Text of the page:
School materials on share ownership and the stock market are a form of enterprise education. They enable children to practice the identity of being ‘owners’ and appreciate some of the goals and requirements of free enterprise.
In the UK ifsProshare plays a major role in bringing ideals of share investment to schools through its Student Investor Programme, originally sponsored by the London School of Economics, the Department of Trade and Industry, the HSBC Bank and Foreign & Colonial — “one of the largest investment specialists in Europe”. It provides all schools in the UK with a Resource Pack on investing and at one time ran four national school competitions, including an essay competition.
Proshare was founded by HM Treasury, the London Stock Exchange and a consortium of major companies and received funding from over 140 companies. Its aims were to promote wider share ownership and provide financial education. It was taken over by ifs School of Finance in 2005, and still receives corporate sponsorship for its student investor programme.
The Proshare Forecast Challenge for children in the 13-15 year age group ran three times a year till 2004. In it students competed for a cash prize by “guestimating” which shares will perform the best and which will perform the worst during the weeks of the competition. It is designed to help teachers “introduce the concepts of the business and financial worlds to younger students”.
For older students there is still the Portfolio Challenge, “designed to increase young people’s understanding of investment, business and the stock market.” It is a simulation game in which teams of students invest a notional £100,000 in the share market and the team with the greatest value share portfolio at the end wins. In 2008/9, 40,000 students from over 1000 schools participated, the winning team receiving a trip to New York as part of their prize.
The Business Academy, Bexley, devotes a whole day to business studies and “has its own mini stock exchange and trading floor”.
In Australia more than 80,000 students in years 7 to 12 take part in the ASX Schools Sharemarket Games sponsored by Citigroup and Bond University. They begin with a hypothetical $50,000 and the team or individual that gains the most ‘investing’ their money for ten weeks on the stock market wins.
The Australian Securities Exchange (ASX) also produces teacher resources, including audiovisual presentations, online classes and lesson plans for teachers on the sharemarket and investing.
Share market school materials are also widely available in the US: “Every year more than a million U.S. primary, middle, and high school students play the stock market at school.” The experience is simulated but the numbers are taken from real stock exchanges. The games come with lesson plans, worksheets and teachers guides as well as expert stock broking advice and there are often prizes for those that ‘win’. Teams of students begin the game with an initial stake, usually $100,000, which they use to invest in shares and trade them. They research the stock market and company performance, and seek to maximise their portfolio.
Such games are often free and financed by website advertisements for a company’s actual stock broking activities. One of the best known US stock market game for schools is The Stock Market Game. "Since its inception in 1977, nearly 12 million students in elementary, middle and high school have taken part in this real-world learning experience". It is distributed with curriculum activities, lesson plans and teachers newsletters and workshops developed by the Council for Economic Education. It is designed to be used in "a variety of subjects, including social studies, mathematics, business, and language arts, as well as for economics".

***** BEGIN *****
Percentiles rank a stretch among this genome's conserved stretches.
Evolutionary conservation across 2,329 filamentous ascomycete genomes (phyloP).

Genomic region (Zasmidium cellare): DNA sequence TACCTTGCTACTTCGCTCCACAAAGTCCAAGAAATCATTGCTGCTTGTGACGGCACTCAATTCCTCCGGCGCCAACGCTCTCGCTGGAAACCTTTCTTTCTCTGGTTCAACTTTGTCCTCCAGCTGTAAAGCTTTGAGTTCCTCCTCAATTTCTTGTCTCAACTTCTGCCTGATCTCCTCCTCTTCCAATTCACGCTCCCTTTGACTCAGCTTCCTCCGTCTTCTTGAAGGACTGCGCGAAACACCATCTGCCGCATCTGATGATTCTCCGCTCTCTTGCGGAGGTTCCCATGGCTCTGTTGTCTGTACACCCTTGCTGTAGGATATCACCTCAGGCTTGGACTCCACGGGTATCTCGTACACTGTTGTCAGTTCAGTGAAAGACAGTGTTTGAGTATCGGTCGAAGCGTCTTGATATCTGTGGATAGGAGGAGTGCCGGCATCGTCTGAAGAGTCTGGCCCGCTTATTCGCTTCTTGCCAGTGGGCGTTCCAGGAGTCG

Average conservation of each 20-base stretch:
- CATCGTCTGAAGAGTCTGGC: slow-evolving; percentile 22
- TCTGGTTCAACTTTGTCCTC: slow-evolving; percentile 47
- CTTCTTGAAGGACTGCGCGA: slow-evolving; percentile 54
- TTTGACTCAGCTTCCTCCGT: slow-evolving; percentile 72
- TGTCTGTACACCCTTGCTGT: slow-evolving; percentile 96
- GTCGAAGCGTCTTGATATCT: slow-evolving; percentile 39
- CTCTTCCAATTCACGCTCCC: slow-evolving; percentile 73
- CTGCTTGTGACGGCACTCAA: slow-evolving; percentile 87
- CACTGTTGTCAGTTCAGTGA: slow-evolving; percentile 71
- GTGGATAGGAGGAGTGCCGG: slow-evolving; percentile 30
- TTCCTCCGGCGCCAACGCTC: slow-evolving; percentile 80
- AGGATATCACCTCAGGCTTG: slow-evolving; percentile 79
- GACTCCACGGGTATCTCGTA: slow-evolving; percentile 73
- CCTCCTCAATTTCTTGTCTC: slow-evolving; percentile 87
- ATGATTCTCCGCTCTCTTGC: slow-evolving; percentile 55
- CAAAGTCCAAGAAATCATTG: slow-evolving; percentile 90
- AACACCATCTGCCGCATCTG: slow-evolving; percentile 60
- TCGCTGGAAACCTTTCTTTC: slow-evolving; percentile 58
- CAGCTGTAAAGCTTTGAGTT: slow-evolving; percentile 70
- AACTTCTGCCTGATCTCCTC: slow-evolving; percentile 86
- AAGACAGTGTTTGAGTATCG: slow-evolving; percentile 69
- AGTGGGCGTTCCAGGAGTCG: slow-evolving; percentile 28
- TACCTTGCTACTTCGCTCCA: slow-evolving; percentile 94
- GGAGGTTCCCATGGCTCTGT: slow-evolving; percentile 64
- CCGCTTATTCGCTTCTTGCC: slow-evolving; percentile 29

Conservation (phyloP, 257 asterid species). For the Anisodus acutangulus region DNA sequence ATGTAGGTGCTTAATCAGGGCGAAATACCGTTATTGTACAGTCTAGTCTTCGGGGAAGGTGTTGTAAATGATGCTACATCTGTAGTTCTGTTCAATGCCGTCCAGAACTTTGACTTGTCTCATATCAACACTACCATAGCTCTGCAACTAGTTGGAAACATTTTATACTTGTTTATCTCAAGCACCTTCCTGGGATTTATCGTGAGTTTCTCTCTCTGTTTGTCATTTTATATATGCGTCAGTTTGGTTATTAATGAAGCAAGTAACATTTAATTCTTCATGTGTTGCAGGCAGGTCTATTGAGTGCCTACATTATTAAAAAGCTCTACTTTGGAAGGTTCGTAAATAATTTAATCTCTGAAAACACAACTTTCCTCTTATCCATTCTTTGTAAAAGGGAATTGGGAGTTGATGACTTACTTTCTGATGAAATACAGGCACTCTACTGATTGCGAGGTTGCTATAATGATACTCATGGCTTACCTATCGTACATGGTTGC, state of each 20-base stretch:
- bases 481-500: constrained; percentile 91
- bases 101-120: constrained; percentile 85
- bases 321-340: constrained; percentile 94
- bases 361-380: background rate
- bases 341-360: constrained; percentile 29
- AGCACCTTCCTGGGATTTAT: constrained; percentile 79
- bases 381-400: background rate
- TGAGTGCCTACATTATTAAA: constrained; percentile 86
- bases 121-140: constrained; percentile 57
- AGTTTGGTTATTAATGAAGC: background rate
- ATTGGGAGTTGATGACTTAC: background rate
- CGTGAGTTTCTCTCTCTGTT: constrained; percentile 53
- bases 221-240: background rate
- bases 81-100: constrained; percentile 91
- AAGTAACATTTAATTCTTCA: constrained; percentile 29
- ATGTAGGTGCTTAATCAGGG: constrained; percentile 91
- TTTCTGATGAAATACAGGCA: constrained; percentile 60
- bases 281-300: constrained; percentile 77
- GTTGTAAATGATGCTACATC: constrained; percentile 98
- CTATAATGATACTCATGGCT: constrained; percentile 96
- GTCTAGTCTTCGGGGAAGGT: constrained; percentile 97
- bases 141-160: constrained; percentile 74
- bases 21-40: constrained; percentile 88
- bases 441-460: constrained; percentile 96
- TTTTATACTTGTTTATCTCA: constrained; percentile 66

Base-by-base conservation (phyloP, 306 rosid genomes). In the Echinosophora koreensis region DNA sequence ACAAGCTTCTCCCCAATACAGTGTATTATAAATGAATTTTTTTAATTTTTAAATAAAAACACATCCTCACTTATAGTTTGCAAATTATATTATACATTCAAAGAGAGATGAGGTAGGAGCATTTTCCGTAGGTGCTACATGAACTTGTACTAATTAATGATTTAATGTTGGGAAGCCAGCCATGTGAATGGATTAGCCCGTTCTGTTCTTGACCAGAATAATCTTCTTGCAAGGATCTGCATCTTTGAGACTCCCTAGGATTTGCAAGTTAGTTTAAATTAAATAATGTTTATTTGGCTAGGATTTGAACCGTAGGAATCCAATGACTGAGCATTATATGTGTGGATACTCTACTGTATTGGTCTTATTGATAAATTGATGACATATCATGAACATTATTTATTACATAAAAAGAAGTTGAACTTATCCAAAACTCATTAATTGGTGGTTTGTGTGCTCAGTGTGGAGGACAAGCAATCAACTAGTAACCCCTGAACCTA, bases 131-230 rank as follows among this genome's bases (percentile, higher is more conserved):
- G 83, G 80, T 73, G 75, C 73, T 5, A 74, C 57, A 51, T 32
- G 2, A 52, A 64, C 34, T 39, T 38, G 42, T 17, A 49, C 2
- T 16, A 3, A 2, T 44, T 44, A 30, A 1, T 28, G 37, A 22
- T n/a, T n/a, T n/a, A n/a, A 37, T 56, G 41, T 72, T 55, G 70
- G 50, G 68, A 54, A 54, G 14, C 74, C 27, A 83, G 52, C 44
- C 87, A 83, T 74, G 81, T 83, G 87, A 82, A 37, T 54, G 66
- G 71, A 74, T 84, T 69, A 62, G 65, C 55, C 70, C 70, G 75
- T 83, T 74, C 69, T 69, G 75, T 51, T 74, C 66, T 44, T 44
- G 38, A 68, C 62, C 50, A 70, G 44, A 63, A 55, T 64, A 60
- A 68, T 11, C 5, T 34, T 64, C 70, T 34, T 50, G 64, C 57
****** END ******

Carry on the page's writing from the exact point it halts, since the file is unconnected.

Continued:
The Stock Market Game is a project of the SIFMA, Foundation for Investor Education. SIFMA also runs a national essay competition, InvestWrite, to accompany The Stock Market Game. Members of SIFMA include doznes of banks and companies in the financial sector.
These materials suggest that winning on the stock market is a matter of intelligence and ingenuity and willingness to take risks and therefore, by extension, wealth in the wider society is deserved by those who acquire it. The fact that many people don’t have enough money to invest in the stock market to start with is not discussed, nor is the reality that most of the shares are owned by very few people (10% of shareholders own 90% of stock and 1% of shareholders own more than half).
In the games “the stock market is portrayed as a wise judge, rewarding those who make the right choices” and providing companies with much needed capital at the same time. The fact that the stock market actually provides only a very small percentage of business capital is not examined, nor are problems caused by stock market speculation. Instead students are taught to regard gambling in shares as company ownership, despite the lack of influence individual shareholders have.
Most importantly, students learn to interpret world events and government policy from the point of view of an investor. One stock market game producer boasts:
Students find that economic concepts such as supply and demand, inflation and recession, and competition come alive for them as they manage their hypothetical investments. They gain understanding of the benefits and tradeoffs of different financial instruments and strategies. They start to see the impact of world events on their investments.
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